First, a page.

Her aim was to help people who could not afford to go to Wits University. They did 125 productions in the seven years that she ran the centre. Gould took the decision to close the Actors Centre due to a mismanagement of funds, and from there went on to teach in Mpumalanga and the North West under the auspices of SANCTA, (South African National Community Theatre Association) whilst continuing her career.
Some of Gould’s favourite theatre roles include Stevie, about the playwright Stevie Smith, Athol Fugard’s The Birdwatchers, and Molora, an adaptation of the ancient Oresteia trilogy created and directed by Yael Farber.
“Molora was undoubtedly an incredible 10-year experience. It did so well wherever we went, and the last place I think was Alvin Ailey in NY.
“I went to the village last year to visit the members of The Ngqoko Cultural Group, who are traditional Xhosa musicians and throat singers. I am so glad I went because there are few of them left.
“When I went to the village, they screamed, saying they never thought they would see me again in their lives. They had all built houses from Molora; some of them had built two houses. So, as well as the travel involved in touring the production, it was an incredible upliftment for them.”
In 2018, Gould undertook her first one-woman play, Joan Didion’s The Year of Magical Thinking, directed by Mark Graham Wilson. It took Gould three months to learn the dense sixty-five pages.
She goes on to say: “And then the intolerable happened. I forgot my words one night during a full house at the Baxter, in Cape Town. I thought I was going to die. I said, I do apologise, but I am completely lost. Can I pay for you all to come another night?” She laughs uproariously as she relates this.
“Having let the steam off, I found it, and it was able to continue. You must use all your resources, your physical body, your mind to remember sixty-five pages, your heart for the emotions, your spirit…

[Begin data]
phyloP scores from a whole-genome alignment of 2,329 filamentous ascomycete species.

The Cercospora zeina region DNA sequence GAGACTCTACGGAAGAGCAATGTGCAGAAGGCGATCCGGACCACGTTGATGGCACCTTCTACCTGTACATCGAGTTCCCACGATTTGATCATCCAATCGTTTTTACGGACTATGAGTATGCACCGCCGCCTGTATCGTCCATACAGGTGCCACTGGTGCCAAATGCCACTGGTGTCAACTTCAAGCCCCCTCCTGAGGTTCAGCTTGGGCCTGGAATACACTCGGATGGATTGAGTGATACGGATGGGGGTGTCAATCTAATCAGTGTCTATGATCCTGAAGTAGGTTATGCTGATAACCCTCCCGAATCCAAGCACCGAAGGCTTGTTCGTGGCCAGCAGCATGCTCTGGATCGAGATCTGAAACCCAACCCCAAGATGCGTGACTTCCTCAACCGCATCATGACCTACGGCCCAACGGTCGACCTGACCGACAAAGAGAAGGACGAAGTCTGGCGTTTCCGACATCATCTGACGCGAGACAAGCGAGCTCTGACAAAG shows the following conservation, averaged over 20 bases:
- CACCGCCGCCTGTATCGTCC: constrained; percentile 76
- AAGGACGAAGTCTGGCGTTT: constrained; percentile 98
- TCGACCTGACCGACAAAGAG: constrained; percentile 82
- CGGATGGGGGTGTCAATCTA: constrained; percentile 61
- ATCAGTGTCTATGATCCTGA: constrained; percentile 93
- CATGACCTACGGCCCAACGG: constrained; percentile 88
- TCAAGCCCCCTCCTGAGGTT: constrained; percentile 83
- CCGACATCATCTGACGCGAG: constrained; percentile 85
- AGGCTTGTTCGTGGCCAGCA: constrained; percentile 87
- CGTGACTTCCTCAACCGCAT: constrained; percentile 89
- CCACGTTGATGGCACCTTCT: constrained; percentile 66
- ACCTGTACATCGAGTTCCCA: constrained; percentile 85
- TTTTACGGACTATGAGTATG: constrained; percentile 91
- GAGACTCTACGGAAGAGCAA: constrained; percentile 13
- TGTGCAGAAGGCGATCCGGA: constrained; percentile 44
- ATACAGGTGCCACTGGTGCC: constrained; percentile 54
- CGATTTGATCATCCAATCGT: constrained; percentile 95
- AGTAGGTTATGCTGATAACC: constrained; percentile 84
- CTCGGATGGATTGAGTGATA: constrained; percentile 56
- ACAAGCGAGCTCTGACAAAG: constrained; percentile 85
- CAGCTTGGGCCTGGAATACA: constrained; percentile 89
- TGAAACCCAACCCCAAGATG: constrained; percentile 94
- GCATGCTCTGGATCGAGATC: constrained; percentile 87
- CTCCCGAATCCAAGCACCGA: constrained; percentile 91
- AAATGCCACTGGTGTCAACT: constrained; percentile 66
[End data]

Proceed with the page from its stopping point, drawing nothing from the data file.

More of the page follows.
Continuing, she says: “I always give my all and I say to my students there is no point in not giving your 100%. I am quite spiritual about the way I work. Before I go on stage or on set for a movie, because I have also worked in lots of international movies in the last decade, I always dedicate my work to my mom or dad who passed away, so that I am not doing it for myself.”
During this time, Gould has also had on-going international film work.
Of her abundant accolades in the industry, Gould is emphatic that the one that has meant the most to her was the 2018 Naledi award for Innovation in Theatre. She and the actors that she trained at Johannesburg Awakening Minds (JAM) received the award.
“I cannot tell you how much it uplifted those homeless guys to perform in front of 1300 people at the Naledi Awards, doing Shakespeare in Isizulu. They are still proud about that.”
She is quick to add that her advice to those starting out in the industry is the advice her matric teacher gave her: “Recognition is the consequence, never the object of a great mind.”
Gould says: “When I met these guys in 2012, they were on drugs, carrying knives and sleeping on the street in Hillbrow. There have been forty-five all together. Now, we are twelve. Michael Mazibuko has just come back from doing a one-man Kafka show in America for William Kentridge. From the streets to that. That is all I want to say.”
Gould is preparing these people for a show at 3pm on the 30 April, at Pizza e Vino in Auckland Park.
“We are rehearsing for that now and they have written their first play about the people who drag the plastic, called The Special Dirt box. I am always saying to people, ‘There will always be someone out there who’s listening to your story.’ Honour them.”